“Oh, because it took him over two years to get one. Under the old system he had to put his name down and join the waiting list and, you know … wait. Over two years. Then I turn up, a Spüler, and an Ausländer (foreigner) to boot, and get a flat with a phone.”
“Everything … OK ? We still on for tonight ? The movie ? Winona dancing ?”
“Yeah. I think.”
“Anyway, I was just about to go out, get some sun, walk around a bit, read some. I may be gone for a couple of hours.”
Richard said goodbye to Monika and left the flat, walking through Prenzlauer Berg to the Thälmann park where he found some shade and read about The Lost Generation in Twenties Spain.
Back in Chris’ kitchen, Guernica was about to be recreated. Monika knew that the letter was from Ute and Chris was scared to open it, even though he knew it would just be harmless questions about the flat.
“So, don’t you want to open your love letter ?”
“It’s not a love letter. You know that.”
“No, I don’t know anything. I know you move into her flat, have all her shit here and get letters from her.”
“Her friend’s flat. How can you be jealous, after last night ?”
“Maybe you just fuck me while she is in Hamburg. So, when is she coming back ?”
“And you miss her ? You want her to come back ?”
“Of course not. I don’t even care, we’re finished, it’s over, understand ?”
“I know she left you. Maybe you still have feelings for her.”
“No, we are just friends now, c’mon, you know that.”
“You have many letters from her ?”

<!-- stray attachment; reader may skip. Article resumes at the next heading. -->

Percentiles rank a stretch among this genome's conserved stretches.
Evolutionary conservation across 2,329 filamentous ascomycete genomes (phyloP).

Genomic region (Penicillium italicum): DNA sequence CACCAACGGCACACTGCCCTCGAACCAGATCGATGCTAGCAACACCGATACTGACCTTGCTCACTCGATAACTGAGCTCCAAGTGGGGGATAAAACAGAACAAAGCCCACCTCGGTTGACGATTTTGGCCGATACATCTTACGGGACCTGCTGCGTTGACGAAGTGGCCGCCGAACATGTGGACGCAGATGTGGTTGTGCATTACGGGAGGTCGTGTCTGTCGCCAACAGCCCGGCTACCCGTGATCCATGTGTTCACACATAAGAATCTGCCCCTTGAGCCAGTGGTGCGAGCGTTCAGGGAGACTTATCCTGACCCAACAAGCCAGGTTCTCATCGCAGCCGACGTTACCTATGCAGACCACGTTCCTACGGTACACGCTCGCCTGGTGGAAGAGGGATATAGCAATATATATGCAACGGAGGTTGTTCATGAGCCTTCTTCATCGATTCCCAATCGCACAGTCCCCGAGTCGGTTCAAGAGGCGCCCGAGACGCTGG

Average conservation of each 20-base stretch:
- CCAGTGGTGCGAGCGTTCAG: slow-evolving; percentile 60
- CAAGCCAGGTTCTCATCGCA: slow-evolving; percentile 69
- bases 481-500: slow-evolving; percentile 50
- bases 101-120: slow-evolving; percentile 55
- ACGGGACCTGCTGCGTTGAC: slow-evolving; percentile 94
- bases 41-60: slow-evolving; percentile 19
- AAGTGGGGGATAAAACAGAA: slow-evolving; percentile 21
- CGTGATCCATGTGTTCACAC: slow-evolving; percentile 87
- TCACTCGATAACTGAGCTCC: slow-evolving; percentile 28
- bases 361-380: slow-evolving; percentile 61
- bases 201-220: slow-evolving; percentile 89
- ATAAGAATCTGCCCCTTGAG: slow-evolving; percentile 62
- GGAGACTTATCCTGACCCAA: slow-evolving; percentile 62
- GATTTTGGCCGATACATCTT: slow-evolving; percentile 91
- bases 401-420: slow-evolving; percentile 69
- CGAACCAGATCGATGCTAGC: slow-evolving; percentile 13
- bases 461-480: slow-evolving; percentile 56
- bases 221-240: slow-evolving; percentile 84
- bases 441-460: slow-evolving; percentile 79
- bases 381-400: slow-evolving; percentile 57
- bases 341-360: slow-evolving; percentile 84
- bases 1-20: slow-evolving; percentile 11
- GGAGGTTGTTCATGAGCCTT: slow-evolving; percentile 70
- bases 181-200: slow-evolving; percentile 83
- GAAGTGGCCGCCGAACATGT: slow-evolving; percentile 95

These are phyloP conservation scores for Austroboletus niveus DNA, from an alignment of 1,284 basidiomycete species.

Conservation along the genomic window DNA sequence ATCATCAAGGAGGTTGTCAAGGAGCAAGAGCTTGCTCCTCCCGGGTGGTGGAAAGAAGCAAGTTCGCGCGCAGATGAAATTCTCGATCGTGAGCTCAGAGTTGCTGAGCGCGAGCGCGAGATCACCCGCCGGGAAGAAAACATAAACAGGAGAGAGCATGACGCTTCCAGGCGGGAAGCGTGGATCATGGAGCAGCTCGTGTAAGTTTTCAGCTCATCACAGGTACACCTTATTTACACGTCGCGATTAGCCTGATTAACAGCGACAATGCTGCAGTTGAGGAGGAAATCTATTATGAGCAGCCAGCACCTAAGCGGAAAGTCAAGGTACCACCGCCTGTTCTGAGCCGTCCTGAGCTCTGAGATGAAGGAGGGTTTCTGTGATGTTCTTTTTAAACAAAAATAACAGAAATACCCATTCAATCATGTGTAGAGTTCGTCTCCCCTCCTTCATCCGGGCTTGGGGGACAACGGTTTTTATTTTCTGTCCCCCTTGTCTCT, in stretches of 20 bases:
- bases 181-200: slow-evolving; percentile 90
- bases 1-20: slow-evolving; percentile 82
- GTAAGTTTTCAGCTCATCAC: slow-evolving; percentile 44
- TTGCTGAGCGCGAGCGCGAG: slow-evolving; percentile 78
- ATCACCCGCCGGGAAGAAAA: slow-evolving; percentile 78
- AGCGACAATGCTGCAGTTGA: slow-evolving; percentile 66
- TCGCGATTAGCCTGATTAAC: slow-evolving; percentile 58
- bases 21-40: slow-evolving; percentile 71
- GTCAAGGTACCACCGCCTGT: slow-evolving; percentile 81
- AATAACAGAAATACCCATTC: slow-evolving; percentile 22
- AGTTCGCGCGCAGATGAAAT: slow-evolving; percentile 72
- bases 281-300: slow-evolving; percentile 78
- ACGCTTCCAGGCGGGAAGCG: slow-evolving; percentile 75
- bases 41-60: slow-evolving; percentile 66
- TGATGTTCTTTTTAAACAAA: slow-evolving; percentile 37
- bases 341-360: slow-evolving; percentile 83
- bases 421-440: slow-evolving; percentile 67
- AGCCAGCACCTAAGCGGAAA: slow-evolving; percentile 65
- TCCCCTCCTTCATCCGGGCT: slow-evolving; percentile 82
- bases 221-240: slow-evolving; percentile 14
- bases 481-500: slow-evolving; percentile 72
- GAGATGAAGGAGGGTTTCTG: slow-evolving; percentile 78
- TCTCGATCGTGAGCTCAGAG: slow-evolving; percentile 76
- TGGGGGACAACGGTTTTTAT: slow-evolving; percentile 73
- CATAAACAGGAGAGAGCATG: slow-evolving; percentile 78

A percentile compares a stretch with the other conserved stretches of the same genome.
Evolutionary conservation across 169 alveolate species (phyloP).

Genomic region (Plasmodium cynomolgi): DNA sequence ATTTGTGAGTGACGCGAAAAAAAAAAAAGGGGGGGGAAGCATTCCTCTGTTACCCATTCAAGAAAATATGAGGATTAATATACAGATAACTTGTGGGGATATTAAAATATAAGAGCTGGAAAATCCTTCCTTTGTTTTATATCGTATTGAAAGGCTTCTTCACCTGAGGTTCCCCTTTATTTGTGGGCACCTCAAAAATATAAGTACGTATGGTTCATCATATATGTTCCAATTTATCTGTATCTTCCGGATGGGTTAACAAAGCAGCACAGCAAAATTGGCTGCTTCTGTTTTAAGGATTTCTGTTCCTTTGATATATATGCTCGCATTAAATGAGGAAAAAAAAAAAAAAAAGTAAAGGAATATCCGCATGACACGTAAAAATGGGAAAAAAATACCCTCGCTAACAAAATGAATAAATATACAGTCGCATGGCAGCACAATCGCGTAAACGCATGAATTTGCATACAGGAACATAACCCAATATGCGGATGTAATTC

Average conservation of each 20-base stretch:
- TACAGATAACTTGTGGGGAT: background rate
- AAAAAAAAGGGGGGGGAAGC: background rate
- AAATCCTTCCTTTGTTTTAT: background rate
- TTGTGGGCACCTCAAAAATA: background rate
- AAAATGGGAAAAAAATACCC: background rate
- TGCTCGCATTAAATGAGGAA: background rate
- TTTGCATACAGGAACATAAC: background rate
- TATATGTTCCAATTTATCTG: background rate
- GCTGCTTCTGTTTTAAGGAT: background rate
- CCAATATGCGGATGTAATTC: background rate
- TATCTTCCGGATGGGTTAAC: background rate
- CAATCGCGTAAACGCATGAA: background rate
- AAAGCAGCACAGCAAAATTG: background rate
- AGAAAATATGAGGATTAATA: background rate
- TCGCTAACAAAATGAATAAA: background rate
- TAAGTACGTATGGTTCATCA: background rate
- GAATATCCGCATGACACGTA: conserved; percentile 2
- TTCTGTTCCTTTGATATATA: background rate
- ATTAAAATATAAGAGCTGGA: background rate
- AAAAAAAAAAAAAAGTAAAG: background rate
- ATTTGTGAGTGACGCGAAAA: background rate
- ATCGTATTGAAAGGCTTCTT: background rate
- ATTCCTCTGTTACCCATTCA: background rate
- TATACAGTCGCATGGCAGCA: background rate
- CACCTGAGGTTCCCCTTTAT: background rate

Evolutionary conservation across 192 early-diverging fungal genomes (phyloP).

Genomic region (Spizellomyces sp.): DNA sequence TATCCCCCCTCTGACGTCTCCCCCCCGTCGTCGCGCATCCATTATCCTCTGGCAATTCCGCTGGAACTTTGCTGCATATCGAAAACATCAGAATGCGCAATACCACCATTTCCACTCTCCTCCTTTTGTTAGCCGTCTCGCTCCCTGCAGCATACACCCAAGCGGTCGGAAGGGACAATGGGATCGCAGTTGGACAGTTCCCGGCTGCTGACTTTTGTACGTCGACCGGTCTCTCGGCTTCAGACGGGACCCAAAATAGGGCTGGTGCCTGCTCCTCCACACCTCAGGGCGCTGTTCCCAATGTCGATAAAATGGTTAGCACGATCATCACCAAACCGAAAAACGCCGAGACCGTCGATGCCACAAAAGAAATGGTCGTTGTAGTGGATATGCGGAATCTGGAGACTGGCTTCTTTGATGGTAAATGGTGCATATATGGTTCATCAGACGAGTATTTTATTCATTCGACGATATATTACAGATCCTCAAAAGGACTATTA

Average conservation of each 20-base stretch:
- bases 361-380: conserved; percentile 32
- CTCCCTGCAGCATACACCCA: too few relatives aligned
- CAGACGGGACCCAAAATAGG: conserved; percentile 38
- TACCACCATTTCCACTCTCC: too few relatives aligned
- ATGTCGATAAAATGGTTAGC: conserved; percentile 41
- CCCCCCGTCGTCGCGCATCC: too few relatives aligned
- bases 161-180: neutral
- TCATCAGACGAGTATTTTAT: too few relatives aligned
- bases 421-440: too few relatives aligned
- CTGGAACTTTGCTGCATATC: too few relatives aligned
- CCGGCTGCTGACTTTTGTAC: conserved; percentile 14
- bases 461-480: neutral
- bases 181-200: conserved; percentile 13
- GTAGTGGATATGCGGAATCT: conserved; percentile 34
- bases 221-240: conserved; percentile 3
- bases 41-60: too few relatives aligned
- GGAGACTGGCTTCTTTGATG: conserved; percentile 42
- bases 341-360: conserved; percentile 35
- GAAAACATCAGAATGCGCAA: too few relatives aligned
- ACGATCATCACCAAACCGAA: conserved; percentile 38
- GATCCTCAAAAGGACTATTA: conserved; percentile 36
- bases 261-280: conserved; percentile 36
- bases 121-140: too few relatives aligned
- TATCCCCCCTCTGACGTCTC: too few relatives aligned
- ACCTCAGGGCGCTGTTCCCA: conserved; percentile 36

“No. Not many.”
“But others ?”
“Yes, of course.”
“ ‘Of course’ ? Oh, now I understand, you keep writing to her so you can get back together and just use me.”
“What ? What is wrong with you ?”
“No, what is wrong with you ?”
“Listen, if you’re going to argue, can you do it in German ?”
“You can’t speak German.”
“Oh, that is so very funny, fucking idiot. Open the letter.”
“No, it’s private.”
Chris knew that wasn’t the best response he could have given.
“Ah, so you have private things going on. Maybe I should leave. It’s been a fun summer fuck, but now it can be over.”
“Right, sit there and listen.” Chris opened the letter and read it aloud. It was very innocuous, asking him how he was, how the flat was, was he paying the bills all right, was he still at Biberkopf ? But she signed it ‘Love Ute’ and wrote three kisses at the bottom with a little heart symbol. Monika seized on that blatant sign of affection and the argument gathered fresh momentum and followed its own illogical logic.
When Richard returned, late in the afternoon, Monika had long gone. They had planned to go to the Babylon Cinema in Kreutzberg all together, by car, but that clearly wasn’t going to happen.